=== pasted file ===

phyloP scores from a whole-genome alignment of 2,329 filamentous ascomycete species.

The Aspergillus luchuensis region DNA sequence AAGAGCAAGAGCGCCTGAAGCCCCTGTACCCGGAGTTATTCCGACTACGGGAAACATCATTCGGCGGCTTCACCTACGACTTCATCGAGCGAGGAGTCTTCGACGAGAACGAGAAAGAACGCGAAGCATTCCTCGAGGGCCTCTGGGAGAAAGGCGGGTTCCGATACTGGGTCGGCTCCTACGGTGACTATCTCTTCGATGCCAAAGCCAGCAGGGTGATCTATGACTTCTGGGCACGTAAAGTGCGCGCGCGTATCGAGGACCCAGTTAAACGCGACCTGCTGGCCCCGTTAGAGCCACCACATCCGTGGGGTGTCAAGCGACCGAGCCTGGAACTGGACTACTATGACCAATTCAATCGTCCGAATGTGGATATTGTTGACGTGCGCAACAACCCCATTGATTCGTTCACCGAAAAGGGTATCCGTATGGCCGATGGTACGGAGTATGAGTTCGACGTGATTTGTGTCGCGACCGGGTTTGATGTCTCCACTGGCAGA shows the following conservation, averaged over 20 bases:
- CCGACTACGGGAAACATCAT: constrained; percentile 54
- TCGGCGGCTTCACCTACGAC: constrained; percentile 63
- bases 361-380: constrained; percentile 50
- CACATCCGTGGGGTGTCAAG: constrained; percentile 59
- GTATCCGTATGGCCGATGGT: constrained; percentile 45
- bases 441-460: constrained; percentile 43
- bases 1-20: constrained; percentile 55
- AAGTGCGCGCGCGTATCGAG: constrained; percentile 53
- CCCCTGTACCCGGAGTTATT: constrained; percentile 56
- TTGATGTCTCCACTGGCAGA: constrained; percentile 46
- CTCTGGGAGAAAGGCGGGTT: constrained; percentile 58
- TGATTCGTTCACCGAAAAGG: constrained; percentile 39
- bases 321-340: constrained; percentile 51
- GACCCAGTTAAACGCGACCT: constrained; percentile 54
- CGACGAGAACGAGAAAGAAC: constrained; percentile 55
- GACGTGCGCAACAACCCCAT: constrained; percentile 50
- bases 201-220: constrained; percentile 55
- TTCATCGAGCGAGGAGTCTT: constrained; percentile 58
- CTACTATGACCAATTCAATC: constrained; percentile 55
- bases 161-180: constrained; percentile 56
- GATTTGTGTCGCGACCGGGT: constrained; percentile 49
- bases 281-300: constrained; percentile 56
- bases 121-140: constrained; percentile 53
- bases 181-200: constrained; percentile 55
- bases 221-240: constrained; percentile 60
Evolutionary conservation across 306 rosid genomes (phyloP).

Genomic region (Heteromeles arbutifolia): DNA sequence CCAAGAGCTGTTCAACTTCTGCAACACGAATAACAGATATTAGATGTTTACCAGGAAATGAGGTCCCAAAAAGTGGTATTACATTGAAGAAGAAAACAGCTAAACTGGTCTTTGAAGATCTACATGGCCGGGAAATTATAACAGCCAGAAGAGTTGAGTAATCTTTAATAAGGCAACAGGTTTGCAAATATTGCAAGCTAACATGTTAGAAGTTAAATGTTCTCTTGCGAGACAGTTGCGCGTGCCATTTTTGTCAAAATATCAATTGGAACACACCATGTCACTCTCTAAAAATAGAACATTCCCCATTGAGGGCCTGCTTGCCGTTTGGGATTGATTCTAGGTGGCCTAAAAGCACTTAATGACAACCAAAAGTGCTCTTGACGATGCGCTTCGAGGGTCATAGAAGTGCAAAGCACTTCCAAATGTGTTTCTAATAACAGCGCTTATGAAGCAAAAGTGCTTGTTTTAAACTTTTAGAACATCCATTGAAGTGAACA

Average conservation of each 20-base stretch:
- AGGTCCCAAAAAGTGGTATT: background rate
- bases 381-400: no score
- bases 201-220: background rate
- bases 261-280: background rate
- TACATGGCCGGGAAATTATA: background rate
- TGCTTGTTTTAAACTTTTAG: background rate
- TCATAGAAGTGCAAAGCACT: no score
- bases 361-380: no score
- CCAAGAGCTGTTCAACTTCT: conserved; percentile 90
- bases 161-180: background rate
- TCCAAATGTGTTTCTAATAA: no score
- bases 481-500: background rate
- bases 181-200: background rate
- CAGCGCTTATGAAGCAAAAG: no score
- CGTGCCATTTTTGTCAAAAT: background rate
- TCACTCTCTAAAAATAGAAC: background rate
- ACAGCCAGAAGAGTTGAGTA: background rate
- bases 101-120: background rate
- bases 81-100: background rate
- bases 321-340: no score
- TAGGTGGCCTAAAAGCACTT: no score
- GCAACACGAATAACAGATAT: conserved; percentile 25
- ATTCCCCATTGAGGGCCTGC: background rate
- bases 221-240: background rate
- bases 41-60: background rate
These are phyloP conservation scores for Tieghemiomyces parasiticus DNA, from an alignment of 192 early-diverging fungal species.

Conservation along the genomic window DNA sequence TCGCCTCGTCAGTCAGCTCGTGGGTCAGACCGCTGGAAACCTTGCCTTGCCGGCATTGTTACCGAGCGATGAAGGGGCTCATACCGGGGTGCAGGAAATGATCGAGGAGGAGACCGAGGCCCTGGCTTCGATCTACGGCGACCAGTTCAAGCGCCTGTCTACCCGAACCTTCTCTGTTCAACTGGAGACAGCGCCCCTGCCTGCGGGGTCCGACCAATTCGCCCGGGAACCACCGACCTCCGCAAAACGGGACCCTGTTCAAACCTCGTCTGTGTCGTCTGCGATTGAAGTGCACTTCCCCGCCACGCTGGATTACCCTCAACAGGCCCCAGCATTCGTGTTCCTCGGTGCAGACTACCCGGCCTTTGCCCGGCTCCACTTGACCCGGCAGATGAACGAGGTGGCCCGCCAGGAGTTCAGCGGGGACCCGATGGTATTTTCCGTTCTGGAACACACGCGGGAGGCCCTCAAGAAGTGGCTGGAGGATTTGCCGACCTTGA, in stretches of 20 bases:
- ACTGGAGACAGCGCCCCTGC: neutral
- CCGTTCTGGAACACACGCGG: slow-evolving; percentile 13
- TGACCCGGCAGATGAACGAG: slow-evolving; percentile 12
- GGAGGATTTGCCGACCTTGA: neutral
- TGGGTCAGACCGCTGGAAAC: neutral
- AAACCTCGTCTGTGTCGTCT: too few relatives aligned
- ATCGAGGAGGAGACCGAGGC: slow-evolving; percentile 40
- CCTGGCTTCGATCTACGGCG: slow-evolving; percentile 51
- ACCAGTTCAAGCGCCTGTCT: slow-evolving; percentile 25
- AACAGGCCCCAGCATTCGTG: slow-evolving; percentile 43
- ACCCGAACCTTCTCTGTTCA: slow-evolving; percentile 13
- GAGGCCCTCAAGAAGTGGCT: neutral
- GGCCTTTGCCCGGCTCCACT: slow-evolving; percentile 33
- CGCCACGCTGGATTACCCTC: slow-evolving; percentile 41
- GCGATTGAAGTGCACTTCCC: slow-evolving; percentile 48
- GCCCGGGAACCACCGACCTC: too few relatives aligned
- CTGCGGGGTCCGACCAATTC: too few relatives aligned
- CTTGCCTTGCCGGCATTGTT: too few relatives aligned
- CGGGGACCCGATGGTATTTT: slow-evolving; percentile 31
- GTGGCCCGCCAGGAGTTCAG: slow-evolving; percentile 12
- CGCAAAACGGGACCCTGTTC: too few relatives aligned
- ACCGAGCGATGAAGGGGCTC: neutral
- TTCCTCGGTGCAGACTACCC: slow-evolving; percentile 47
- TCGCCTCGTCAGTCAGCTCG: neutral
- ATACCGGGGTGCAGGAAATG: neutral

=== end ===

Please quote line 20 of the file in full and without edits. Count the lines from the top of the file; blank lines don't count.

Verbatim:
- TTCATCGAGCGAGGAGTCTT: constrained; percentile 58